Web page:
Take steps in the right direction

Dancing. It takes skill, patience and whole lot of practice to ensure everyone stays in formation and knows what they’re expected to do.

It’s much like HR, in fact.

HR-1-smallWhere the most valuable asset of any company is its people, retention of staff is crucial. Equally, so is defining roles so that the entire team moves and operates like a perfectly choreographed line dance.

Achieving this means delivering training, learning and professional development for all employees, from new recruits to upper management.

These HR roles can be known as either Learning and Development or Training and Development, but the aim is the same.

The purpose is simple – to make sure everyone has not only the skills to carry out current roles but also to look ahead and offer training that will improve skills and prepare for promotion within the company.

This helps business, of course, with L&D or T&D creating courses and programmes to fill skills gaps.

The creation of courses and programmes is intrinsic to a department but the delivery can also be done by a third party – some companies will need expert input into some areas, but it’s the role of L&D to identify the best possible contributors.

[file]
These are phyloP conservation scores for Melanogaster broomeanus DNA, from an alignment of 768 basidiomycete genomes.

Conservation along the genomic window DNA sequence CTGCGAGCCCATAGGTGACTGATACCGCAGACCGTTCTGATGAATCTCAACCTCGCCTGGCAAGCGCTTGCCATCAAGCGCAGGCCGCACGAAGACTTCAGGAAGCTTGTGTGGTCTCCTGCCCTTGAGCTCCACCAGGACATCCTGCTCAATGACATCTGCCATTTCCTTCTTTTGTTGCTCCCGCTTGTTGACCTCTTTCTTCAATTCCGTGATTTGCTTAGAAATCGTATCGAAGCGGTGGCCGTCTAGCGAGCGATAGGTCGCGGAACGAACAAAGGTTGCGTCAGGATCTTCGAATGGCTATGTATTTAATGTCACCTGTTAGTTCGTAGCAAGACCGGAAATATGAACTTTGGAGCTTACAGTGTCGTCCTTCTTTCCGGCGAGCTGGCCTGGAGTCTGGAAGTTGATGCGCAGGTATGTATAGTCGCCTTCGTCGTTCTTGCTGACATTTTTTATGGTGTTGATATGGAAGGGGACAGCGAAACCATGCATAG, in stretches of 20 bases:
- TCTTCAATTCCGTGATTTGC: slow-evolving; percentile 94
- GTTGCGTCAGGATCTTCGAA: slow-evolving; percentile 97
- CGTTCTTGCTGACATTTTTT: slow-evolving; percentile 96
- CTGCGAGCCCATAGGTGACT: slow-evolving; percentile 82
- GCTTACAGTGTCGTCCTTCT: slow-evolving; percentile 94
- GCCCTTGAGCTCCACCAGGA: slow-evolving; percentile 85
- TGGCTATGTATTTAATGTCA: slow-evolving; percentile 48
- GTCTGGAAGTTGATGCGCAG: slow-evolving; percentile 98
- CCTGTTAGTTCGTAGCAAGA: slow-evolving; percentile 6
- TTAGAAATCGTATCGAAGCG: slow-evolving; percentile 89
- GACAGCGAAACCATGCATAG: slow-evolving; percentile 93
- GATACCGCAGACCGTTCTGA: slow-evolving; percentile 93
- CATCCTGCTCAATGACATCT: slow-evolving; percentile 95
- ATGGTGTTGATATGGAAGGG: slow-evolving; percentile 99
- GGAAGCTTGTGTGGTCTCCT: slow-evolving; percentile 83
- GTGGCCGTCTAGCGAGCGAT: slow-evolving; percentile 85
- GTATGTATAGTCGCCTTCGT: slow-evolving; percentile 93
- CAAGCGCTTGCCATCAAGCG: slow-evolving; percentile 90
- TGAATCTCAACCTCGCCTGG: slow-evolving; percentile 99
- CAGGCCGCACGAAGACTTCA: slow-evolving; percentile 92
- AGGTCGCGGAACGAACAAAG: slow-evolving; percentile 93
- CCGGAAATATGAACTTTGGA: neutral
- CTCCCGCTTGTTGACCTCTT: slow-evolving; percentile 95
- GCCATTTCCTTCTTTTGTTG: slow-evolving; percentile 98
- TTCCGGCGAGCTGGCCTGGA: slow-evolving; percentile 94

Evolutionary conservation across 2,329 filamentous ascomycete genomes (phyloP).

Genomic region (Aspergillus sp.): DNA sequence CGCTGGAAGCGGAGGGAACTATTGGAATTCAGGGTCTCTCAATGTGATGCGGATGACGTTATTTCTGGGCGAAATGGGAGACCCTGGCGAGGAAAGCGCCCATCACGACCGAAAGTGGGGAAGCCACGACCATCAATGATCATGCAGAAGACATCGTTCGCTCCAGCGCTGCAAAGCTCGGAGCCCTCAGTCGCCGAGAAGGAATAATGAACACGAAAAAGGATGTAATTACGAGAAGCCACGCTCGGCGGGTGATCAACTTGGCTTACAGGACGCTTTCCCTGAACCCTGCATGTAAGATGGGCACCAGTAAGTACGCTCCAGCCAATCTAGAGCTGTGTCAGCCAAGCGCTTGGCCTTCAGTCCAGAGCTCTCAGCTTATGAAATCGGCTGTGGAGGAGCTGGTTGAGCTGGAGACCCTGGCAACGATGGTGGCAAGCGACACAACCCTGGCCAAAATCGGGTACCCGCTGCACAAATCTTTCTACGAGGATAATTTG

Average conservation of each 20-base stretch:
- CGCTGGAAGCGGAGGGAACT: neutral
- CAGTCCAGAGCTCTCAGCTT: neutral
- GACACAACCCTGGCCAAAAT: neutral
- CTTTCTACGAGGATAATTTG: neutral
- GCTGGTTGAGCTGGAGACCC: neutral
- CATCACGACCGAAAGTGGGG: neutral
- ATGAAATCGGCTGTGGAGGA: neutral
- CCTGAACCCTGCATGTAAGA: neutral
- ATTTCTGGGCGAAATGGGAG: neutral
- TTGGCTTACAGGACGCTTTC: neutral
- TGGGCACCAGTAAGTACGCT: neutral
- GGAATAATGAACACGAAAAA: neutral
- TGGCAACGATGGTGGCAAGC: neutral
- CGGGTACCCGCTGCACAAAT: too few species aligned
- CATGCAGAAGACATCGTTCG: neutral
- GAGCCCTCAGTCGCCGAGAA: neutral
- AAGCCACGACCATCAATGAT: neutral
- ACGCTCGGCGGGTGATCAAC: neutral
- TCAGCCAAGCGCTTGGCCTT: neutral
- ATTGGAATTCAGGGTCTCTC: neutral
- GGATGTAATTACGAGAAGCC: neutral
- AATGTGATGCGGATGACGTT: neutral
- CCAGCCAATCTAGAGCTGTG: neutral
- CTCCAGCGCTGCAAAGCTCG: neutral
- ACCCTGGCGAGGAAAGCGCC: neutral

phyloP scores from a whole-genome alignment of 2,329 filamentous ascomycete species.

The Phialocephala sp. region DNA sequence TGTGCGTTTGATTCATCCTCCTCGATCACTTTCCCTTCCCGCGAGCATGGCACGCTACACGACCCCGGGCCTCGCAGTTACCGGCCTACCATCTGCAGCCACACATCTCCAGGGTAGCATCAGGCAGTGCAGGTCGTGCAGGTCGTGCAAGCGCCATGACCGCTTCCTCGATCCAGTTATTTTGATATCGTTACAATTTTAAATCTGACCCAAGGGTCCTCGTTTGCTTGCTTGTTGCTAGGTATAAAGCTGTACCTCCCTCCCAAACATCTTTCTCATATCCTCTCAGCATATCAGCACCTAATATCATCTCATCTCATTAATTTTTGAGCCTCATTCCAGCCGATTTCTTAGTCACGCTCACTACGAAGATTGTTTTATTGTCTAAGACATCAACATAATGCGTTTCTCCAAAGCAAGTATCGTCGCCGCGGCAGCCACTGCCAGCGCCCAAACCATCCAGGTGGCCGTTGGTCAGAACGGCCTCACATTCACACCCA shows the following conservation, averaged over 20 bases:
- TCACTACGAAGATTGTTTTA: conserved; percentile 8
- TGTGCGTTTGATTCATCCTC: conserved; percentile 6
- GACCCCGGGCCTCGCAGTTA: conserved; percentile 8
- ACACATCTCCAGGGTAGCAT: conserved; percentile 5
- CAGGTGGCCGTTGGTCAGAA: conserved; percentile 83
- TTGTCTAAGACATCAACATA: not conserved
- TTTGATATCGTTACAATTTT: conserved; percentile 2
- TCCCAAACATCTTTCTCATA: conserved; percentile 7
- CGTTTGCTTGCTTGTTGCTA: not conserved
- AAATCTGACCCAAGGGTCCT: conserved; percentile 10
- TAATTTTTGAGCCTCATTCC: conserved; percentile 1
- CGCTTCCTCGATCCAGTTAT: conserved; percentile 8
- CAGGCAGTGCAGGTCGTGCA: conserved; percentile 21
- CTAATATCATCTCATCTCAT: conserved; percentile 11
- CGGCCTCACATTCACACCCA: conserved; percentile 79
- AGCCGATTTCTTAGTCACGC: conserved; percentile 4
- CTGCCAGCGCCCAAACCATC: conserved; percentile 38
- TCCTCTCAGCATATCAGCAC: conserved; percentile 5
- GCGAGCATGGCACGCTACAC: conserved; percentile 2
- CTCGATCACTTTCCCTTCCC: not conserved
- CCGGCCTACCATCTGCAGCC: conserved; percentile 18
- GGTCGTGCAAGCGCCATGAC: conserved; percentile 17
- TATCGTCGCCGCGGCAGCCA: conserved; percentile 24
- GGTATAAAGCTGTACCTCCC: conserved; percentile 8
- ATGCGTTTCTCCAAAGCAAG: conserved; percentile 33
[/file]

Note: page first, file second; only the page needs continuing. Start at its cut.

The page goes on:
This role is found in many organisations, from public bodies to private companies across many sectors.

The professional body attached to the role is the Chartered Institute of Personnel and Development and some companies will look for membership and perhaps even qualifications run by the CIPD.

However, the people skills for these roles cannot be over-stressed. There will be many cases where employees just want to be left alone in their roles and will be resistant to additional training.

This can also mean HR managers advising team leaders how to motivate employees who don’t see the point in further training and getting to the root of this resistance – it might not always be laziness but be based on a fear of going back into what is seen as a “classroom” setting.

And of course L&D needs to keep up with innovations in learning techniques.

Finally, practice makes perfect. Just ask Uncle Phil: one, two, three, kick! One, two, three, clap! One, two . .